Regarding a passive act that indicates mourning, The Tur (YD 400) writes that Rabbenu Tam would regularly get a particular aliya to the Torah. When he was a mourner, they didn't call him, but he went up anyway, since his absence would be considered "public" mourning which is generally forbidden on Shabbat. It seems from this, that even not engaging in Torah study can be considered public mourning. Thus, if one's absence will be noted, it seem likely that one should attend the shiur on Shabbat. Otherwise, it seems likely that one ought to refrain from showing up for the shiur (or even walk out if it wouldn't be noticed).
Additional views are cited in the Beit Yosef there. To summarise: according to R. Isaac of Dampierre, there is no prohibition of studying Torah on Shabbat, since Torah gladdens and one must be happy on Shabbat. According to Rabbenu Tam and Hagahot Maimoniyot, there is a general prohibition to study on Shabbat, but it is permissible in public. According to Rabbenu Tam, passively not learning is considered public mourning if it will be noticed, and thus, although Torah study is prohibited, if one's absence will be noted, he should study. According to the Hagahot Maimoniyot, however, it would be better to leave rather than engage in Torah study even if one's absence will be noted.
Thus, according to R. Isaac one should certainly attend the lecture, according to Rabbeu Tam, one should attend if his absence would be noticed, and according to the Hagahot Maimoniyot, one should not attend the lecture even if his absence will be noticed. The Beit Yosef notes that R. Isaac is a minority view whom halakha does not follow. Although he doesn't take a stand on the dispute between Rabbenu Tam and the HM, in the Shulhan Arukh he only mentions the view of RT, and neither he, nor Rema mention the HM's suggestion of having someone leave rather than participate in Torah study. Instead, the more popular view seems to be that if a lack of Torah activity will be perceived as mourning, then it should not be avoided.
Regarding the question of whether listening to a lecture would be the same as learning actively, it should be noted that according to many many Rishonim, including Yereim, Ritva, and Rambam (as understood by R. Rabinovitch), the mitsva of Torah study applies to non-verbal study. This is the opinion of numerous Aharonim such as the Yeshuot Yaakov, R. Yaakov Emden, R. Kook, and R. Soloveitchik, to just mention a few (see here).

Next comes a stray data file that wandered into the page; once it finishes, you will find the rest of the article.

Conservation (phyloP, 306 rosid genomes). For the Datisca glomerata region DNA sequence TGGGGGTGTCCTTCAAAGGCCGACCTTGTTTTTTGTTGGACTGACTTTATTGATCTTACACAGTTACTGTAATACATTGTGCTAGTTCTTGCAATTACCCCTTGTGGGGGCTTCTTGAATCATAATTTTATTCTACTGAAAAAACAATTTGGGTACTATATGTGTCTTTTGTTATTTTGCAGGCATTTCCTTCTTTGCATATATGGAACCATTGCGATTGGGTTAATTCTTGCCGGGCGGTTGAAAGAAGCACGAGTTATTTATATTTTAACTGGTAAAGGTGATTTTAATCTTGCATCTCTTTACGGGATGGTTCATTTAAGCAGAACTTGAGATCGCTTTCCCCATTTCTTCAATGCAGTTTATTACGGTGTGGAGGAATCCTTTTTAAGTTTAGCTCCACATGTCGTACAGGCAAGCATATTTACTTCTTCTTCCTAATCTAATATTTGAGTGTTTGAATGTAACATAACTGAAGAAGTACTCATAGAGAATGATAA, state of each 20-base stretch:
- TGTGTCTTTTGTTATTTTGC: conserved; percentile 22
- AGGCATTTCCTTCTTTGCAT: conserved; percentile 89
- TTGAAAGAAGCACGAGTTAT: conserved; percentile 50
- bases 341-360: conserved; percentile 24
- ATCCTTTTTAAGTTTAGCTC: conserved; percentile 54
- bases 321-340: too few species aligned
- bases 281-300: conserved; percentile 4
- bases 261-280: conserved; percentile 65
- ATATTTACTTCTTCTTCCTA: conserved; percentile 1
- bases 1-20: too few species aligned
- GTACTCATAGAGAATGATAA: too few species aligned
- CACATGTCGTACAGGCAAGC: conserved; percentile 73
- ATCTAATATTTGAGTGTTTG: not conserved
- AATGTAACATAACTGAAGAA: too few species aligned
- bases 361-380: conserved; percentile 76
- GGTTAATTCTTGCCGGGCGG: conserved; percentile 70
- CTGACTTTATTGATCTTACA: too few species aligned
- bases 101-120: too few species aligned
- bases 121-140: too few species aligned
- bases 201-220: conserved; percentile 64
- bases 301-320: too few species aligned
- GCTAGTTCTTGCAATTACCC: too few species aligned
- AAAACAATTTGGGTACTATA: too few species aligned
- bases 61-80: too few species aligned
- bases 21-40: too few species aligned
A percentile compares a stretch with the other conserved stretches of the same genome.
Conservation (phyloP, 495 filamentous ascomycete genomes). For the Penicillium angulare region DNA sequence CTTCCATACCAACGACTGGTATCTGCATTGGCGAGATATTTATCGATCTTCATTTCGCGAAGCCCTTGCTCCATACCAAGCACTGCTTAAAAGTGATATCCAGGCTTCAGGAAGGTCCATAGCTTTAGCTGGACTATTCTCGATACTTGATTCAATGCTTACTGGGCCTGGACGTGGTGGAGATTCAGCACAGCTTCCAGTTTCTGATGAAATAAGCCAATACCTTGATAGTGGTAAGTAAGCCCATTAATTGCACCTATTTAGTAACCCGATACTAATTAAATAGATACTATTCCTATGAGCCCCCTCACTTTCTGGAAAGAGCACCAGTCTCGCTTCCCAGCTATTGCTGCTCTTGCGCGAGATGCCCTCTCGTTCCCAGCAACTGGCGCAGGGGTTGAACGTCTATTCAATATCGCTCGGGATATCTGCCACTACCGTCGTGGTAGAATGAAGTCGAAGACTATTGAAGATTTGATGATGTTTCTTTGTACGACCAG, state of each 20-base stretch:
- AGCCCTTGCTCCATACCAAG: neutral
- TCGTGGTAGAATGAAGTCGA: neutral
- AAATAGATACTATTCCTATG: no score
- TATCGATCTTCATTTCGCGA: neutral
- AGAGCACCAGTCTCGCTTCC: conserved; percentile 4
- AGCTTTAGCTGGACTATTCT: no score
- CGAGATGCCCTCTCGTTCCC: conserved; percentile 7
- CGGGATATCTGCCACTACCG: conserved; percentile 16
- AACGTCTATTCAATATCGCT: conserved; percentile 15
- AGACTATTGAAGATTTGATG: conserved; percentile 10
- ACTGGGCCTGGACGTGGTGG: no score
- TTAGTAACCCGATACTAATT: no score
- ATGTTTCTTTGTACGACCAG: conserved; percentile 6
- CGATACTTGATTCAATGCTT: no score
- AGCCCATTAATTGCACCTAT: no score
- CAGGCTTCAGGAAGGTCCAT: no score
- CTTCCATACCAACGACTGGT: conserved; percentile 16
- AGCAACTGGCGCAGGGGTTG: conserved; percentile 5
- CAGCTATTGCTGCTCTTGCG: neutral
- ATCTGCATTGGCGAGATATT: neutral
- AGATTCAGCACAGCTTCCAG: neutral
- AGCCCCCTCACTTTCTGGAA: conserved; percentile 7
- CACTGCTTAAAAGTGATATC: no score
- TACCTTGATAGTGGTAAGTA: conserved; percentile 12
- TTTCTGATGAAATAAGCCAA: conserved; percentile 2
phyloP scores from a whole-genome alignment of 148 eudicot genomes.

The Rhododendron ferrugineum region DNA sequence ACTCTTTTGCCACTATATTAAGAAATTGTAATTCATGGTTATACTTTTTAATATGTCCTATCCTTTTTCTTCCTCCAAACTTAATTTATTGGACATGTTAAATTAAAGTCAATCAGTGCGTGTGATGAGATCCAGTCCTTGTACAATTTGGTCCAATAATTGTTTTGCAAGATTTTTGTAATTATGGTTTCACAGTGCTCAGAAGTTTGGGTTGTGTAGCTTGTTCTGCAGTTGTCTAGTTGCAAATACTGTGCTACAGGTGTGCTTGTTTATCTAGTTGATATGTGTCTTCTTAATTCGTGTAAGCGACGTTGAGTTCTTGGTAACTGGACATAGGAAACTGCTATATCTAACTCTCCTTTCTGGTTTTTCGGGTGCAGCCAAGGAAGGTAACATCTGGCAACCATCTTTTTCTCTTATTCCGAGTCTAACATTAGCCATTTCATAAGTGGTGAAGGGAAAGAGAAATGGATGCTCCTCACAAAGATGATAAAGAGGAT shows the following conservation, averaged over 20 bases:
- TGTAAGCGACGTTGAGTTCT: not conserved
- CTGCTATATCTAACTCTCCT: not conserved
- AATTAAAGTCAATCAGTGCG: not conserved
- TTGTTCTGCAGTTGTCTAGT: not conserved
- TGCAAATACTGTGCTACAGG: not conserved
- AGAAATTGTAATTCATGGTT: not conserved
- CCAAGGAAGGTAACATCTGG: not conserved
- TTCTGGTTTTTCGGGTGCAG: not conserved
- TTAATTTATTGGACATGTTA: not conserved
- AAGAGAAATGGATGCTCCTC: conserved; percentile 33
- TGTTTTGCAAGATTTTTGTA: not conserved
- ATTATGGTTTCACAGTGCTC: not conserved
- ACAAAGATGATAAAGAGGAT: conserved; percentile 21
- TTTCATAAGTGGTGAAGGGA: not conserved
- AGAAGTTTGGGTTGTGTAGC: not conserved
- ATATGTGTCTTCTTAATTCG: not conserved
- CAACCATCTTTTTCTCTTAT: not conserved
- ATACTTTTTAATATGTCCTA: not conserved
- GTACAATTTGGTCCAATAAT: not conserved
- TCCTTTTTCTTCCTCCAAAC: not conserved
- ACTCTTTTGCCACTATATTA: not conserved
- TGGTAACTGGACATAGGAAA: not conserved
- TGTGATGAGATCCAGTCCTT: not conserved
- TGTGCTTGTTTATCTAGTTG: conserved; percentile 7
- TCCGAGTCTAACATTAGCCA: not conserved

Accordingly, it is not clear why there would be any distinction between looking at something yourself, reading it, or listening to someone else reading it.
Furthermore, even according to the apparently minority view who holds there is no mitsva in non-verbal study, it is not at all clear that that would have any bearing on the question at hand, as the prohibition is likely due to the fact that Torah gladdens a person, as is the reason for the prohibition on the 9th of Av (see Ta'anit 30a) in which case Torah study that doesn't happen to fulfill a mitsvah would likely be equally banned.
Regarding whether or not the prohibition relates to Torah gladdening a person, see Tosafot Moed Kattan (21a s.v. V'assur) which discusses the view of R. Isaac of Dampierre, regarding the opposite question; learning Torah that saddens a person. Originally he suggested that one should be strict, since unlike the prohibition on the 9th of Av, the prohibition of a mourner isn't explicitly stated to be due to happiness. However, later he ruled that is is based on happiness, and that one may learn depressing things. Tosafot notes that this is similarly the implication of the Yerushalmi.
Similarly, many Aharonim assume that the prohibition is due to joy. These include K'li Y'kar to Genesis (27:41), Kitsur Shulhan Arukh (210:1), and Yalkut Yosef (YD 22:6).
Accordingly, there would be even less reason to suspect that this would be any different from any other Torah study, and would presumably be forbidden.
Alternatively one could suggest what amounts to a new derasha. The prohibition for a mourner to study Torah is based on Ezekiel's instruction to be silent (Ezekiel 24:17), as stated by Rambam in Hilkhot Evel (5:15) based on Moed Kattan (15a). Accordingly, Torah study that is silent is permitted. In my opinion this line of reasoning is not compelling.
In light of the above, I see no reason why "passive" study would be any less forbidden. Indeed, R. Yitshak Yosef has a related discussion in Yalkut Yosef (YD 22:11). He writes that a mourner may not think Torah thoughts. He suggests that there might be room for leniency on Shabbat (as noted above, according to some there is no prohibition of Torah on Shabbat at all), but nevertheless writes that one should refrain from this.
Importantly, he writes (22:10) that one could be lenient to learn Torah on Yom Tov.
Edit: I now see that some of these points (but few of these sources) are mentioned in this post.